What Education is Needed to Become a Dentist?

The Steps On A Career To Dentistry

Dentists are one of the most practically important doctors in America, providing routine service to millions of Americans year after year, throughout all stages of life. Beyond the basic level of dentistry, there are numerous industry specializations. Every one of these dentists needs to maintain a strong attention to detail, and to possess good communication skills to diagnose conditions afflicting the oral health of their patients. Dedicated book work and good manual skills are essential, even in basic check ups.

Before this point can be reached, though, years of rigorous study are required; First, it is necessary to obtain a four year Bachelors Degree from an accredited institution, and to attend a four year professional dental school program even after having completed that. All this is done to obtain either a DDS (Doctor of Dental Surgery) or a DMD (Doctor of Medical Dentistry) degree, at which point one is ready to take a licensing exam and to become a dentist.

If your aim is to get your undergraduate degree for the purpose of practicing dentistry, then you should have spent ample time observing a practicing dental professional, to see if the career really is right for you. It’s advised to spend about 100 hours on the line, seeing what real dentristry work is like. Additionally, you should have or adopt a manual hobby, something that demonstrates and develops the necessary dexterity, strength and precision you possess when working with your hands.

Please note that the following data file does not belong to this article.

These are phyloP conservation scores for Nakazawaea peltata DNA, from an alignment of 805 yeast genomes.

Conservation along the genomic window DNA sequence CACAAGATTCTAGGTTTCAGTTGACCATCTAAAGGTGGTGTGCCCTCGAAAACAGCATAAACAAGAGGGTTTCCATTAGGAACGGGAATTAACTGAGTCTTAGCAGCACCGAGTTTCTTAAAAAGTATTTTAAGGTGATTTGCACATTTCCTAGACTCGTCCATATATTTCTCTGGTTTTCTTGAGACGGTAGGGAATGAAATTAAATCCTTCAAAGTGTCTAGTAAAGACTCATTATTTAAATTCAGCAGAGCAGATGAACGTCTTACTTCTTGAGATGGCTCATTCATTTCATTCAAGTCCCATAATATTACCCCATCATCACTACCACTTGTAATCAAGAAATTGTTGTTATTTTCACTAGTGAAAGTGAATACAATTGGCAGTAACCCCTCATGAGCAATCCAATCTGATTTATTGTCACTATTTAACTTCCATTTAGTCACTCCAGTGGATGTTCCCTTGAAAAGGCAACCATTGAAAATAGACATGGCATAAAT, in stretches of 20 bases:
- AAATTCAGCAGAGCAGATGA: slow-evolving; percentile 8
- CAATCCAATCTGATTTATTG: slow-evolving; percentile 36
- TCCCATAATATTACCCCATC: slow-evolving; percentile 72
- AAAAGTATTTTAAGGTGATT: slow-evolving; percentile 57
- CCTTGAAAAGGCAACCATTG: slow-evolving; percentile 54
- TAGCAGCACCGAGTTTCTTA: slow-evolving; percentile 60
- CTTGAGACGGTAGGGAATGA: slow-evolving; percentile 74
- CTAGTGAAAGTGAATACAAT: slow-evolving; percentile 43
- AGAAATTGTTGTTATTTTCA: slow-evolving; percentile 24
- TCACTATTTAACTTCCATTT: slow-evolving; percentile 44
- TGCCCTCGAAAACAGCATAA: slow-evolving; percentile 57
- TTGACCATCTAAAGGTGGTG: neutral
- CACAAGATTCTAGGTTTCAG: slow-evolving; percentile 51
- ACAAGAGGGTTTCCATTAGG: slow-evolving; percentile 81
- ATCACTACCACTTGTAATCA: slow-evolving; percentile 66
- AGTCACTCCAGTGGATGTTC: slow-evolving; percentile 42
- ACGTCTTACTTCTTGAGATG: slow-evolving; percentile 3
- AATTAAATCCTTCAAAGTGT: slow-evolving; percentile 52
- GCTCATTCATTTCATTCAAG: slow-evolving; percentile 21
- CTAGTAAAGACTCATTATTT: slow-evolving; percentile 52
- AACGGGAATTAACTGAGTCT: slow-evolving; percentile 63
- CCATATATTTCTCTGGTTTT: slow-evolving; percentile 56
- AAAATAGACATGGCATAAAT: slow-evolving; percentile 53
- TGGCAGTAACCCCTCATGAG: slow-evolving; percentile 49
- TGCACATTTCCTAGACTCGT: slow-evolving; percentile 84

Prior to heading onward to the specialized dental school, there are a number of prerequisite courses to take at university across the subjects of biology, physics, chemistry, social science, and the humanities. Attending a 10 week pre-med seminar and a course in art that exercises dexterity and precision of the hands is advised, such as ceramics or crafting jewelry, but both of these are essentially optional.

The exact courses and hours required differ from dental school to dental school, but the greatest emphasis is most often placed on Biology courses such as General Biology, Anatomy and Physiology, and Microbiology. Recommended Chemistry courses could be Organic With Lab, Inorganic With Lab, and Biochemistry, while General Physics and Communications would be enough to round out the other required classes depending on the dental school you intend to apply to, but many recommend courses such as Business Management, Statistics, Spanish, Interpersonal Communication, and a myriad of others that are undoubtedly useful in the career of an American dentist.

Upon meeting all the necessary prequisites and obtaining a bachelors degree, the last step to enter the world of dentistry is to apply for the Dental Aptitude Test (DAT) and enter into Dental School after successful completion of the test. The DAT is a standardized online exam, taken about 15 months before beginning dental school, which will assess whether you’re prepared for admission.